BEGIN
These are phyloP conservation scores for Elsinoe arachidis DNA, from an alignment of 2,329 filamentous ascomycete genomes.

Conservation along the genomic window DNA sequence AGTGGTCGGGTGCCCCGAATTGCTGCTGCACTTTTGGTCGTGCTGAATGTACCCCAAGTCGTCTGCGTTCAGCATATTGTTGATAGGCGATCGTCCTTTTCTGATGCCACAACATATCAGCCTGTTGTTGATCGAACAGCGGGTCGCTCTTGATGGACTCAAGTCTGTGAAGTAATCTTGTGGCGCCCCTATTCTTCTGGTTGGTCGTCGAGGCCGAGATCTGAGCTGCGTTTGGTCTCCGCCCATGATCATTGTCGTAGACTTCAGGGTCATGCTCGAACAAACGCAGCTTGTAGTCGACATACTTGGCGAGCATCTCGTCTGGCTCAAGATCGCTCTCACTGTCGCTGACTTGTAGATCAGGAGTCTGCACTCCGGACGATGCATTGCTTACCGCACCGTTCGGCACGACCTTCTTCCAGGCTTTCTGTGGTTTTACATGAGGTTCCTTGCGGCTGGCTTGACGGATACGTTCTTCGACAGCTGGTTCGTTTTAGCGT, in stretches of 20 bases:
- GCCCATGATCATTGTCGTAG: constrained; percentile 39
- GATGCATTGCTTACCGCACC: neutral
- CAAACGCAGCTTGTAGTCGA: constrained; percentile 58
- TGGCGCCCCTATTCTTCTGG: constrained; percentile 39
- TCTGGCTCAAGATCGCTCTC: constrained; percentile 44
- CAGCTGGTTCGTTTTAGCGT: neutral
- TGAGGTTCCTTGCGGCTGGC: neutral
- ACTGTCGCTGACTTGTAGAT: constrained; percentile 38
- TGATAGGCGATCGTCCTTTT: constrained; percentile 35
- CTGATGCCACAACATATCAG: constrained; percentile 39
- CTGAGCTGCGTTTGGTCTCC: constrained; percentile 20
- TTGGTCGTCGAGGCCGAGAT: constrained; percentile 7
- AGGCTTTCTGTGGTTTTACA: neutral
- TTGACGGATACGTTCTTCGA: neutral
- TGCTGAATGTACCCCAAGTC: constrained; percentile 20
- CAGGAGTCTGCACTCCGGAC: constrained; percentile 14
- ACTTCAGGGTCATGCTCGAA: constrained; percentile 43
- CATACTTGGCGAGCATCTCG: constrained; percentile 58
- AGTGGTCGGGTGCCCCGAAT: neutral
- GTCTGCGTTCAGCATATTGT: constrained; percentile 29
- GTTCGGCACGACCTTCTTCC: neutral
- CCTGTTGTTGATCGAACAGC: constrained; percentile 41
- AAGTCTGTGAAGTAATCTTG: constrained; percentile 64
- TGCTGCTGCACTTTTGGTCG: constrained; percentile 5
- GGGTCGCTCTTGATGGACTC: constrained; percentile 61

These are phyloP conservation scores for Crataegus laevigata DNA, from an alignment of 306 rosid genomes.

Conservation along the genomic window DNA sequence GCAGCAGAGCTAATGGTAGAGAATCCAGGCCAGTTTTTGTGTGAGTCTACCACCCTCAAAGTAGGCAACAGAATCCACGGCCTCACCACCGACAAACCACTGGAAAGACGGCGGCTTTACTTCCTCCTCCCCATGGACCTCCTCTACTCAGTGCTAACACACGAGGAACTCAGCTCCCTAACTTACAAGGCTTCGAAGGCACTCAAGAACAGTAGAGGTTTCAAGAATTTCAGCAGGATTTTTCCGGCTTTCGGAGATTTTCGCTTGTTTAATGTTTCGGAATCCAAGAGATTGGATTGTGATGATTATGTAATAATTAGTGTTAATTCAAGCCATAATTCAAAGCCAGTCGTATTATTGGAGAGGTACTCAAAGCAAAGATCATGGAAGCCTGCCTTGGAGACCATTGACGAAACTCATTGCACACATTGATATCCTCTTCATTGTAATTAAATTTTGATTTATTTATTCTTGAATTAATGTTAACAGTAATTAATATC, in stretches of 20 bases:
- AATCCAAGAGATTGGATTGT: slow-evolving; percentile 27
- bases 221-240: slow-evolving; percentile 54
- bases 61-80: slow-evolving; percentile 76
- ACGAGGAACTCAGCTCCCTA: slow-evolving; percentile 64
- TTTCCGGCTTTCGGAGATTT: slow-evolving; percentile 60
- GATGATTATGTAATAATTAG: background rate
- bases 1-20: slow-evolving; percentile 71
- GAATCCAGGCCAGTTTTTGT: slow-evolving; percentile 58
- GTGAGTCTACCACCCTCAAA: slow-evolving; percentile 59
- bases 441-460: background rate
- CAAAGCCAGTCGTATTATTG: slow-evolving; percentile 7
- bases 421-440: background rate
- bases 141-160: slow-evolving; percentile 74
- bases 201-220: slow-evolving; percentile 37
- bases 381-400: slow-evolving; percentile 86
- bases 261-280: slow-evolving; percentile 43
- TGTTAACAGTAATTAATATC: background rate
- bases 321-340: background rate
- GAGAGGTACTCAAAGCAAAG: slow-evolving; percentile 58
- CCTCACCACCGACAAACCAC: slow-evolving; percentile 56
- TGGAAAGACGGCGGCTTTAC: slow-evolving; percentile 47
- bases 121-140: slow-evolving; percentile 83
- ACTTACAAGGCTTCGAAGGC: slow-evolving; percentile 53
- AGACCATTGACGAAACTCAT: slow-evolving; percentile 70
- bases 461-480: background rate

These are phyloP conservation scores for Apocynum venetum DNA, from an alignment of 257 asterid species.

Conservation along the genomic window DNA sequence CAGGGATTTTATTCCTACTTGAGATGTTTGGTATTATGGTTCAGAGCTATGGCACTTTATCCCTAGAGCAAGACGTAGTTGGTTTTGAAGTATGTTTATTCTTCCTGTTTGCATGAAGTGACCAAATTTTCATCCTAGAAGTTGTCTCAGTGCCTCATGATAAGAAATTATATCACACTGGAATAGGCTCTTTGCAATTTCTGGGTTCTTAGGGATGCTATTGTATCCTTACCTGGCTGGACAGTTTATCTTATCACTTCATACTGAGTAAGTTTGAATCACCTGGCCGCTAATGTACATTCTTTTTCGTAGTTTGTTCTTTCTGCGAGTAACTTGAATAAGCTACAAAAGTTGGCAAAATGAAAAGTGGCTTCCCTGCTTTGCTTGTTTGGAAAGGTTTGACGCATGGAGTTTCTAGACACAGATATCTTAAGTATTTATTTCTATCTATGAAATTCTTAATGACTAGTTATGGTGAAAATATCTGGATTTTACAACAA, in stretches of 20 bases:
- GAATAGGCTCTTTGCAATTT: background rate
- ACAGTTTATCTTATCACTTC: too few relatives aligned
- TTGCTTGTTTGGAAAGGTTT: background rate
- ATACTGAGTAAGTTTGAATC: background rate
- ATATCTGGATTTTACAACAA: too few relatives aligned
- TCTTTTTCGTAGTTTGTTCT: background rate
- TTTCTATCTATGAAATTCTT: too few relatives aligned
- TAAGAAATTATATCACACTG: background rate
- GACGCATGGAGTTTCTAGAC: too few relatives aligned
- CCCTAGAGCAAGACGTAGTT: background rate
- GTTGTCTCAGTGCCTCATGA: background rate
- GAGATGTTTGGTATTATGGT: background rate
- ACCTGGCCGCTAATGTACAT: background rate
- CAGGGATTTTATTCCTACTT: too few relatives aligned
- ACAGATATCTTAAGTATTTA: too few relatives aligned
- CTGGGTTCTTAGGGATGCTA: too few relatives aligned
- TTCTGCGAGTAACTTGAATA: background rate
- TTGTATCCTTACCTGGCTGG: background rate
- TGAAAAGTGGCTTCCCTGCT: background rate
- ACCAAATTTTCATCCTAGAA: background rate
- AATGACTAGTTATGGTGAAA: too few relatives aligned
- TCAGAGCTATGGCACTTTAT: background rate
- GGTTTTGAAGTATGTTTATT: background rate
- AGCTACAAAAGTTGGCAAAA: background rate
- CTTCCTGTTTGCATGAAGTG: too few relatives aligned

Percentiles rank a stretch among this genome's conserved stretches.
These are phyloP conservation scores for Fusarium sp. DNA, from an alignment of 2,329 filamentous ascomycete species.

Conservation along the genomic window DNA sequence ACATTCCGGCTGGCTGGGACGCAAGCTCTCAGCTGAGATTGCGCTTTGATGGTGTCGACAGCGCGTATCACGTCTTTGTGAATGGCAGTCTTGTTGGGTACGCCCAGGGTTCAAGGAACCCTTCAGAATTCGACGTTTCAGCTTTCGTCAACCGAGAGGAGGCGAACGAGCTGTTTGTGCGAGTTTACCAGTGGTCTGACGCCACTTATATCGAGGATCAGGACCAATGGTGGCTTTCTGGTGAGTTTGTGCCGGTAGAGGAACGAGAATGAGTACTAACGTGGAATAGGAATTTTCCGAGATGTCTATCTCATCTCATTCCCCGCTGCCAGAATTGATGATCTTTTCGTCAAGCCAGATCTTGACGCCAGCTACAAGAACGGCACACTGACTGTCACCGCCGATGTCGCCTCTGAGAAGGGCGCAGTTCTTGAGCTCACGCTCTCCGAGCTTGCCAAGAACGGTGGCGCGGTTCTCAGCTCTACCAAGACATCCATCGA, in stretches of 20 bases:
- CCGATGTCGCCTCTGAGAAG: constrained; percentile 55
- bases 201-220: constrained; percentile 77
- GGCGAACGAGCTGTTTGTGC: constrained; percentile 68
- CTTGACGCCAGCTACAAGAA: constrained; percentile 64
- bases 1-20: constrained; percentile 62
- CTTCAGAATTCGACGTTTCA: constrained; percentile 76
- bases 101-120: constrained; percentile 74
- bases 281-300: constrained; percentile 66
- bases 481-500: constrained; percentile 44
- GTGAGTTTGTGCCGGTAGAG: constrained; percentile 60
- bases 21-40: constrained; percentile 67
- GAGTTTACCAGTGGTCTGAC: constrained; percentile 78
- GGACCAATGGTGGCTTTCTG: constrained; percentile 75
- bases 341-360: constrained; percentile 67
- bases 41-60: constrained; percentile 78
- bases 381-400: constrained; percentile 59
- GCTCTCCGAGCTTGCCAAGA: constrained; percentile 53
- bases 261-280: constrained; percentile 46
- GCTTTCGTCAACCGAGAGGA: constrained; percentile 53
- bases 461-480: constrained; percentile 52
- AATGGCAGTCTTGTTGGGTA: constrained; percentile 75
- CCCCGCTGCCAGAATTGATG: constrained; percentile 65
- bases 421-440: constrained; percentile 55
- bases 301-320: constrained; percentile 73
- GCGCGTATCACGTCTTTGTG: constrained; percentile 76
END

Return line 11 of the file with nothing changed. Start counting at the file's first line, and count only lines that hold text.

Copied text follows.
- TGATAGGCGATCGTCCTTTT: constrained; percentile 35